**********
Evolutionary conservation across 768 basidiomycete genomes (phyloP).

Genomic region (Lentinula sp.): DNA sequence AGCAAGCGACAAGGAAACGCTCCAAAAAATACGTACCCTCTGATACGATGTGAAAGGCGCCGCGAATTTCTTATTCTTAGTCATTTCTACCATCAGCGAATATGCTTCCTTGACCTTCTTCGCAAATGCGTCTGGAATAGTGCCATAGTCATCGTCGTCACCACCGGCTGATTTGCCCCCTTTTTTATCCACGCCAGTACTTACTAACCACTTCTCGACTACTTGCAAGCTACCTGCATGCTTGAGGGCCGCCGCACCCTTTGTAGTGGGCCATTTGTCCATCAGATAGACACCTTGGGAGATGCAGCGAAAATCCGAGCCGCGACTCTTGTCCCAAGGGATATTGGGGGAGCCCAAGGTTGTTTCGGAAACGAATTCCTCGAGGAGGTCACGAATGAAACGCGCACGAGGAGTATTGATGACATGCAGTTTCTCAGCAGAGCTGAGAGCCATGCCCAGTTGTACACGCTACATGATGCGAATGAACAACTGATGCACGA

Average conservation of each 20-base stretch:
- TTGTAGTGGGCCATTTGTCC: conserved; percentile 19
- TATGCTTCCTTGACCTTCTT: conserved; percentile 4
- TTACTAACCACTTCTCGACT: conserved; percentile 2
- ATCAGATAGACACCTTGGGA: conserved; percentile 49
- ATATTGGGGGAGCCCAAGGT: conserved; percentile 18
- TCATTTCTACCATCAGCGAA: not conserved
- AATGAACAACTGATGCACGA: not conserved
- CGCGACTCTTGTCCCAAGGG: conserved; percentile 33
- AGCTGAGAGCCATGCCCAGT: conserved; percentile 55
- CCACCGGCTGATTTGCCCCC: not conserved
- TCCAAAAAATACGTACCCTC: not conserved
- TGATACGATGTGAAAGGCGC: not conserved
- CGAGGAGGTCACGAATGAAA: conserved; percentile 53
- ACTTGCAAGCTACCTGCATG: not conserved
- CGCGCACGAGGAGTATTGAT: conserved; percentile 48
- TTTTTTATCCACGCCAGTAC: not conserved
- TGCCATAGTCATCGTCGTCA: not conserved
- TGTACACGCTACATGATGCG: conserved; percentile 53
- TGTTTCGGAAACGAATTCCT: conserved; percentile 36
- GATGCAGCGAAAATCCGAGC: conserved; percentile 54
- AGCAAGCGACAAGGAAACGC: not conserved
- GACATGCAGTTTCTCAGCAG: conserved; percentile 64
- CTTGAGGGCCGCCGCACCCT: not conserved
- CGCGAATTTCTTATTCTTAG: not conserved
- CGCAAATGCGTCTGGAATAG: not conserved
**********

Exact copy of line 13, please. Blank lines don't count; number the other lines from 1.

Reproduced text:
- CCACCGGCTGATTTGCCCCC: not conserved